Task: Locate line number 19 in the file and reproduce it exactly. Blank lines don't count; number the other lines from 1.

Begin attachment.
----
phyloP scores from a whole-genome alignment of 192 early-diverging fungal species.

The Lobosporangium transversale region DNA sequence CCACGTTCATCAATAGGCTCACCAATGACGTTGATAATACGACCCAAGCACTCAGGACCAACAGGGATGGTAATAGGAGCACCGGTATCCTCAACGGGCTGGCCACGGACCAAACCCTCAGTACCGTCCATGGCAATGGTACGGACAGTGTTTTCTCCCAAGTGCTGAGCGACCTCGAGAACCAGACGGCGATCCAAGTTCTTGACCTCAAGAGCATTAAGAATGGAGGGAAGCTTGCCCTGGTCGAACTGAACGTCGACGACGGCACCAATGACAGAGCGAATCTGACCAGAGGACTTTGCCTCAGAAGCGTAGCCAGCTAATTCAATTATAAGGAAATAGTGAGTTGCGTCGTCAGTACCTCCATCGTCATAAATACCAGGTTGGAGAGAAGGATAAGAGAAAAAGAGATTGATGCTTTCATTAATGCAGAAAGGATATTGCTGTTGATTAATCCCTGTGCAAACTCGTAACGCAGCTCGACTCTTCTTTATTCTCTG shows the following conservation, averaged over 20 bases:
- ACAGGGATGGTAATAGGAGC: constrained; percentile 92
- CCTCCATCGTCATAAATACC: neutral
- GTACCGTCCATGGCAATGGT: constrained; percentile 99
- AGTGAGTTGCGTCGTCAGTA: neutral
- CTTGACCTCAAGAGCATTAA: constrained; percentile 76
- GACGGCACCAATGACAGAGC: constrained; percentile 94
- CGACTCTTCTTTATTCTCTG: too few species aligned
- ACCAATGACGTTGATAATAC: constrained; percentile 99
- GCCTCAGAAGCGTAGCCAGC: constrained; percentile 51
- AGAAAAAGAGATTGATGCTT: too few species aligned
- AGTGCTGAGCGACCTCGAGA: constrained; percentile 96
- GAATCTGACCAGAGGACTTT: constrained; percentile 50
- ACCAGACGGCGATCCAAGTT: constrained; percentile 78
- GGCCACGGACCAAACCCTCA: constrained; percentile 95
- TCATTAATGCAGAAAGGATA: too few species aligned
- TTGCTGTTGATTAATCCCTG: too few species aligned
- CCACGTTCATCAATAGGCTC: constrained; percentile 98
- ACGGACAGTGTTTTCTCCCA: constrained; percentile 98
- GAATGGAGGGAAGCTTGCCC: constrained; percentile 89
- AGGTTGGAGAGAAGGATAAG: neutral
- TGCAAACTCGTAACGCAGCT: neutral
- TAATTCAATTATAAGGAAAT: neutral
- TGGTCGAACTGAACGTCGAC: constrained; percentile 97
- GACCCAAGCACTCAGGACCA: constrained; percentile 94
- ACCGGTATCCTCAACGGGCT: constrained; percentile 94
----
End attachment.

- CCACGTTCATCAATAGGCTC: constrained; percentile 98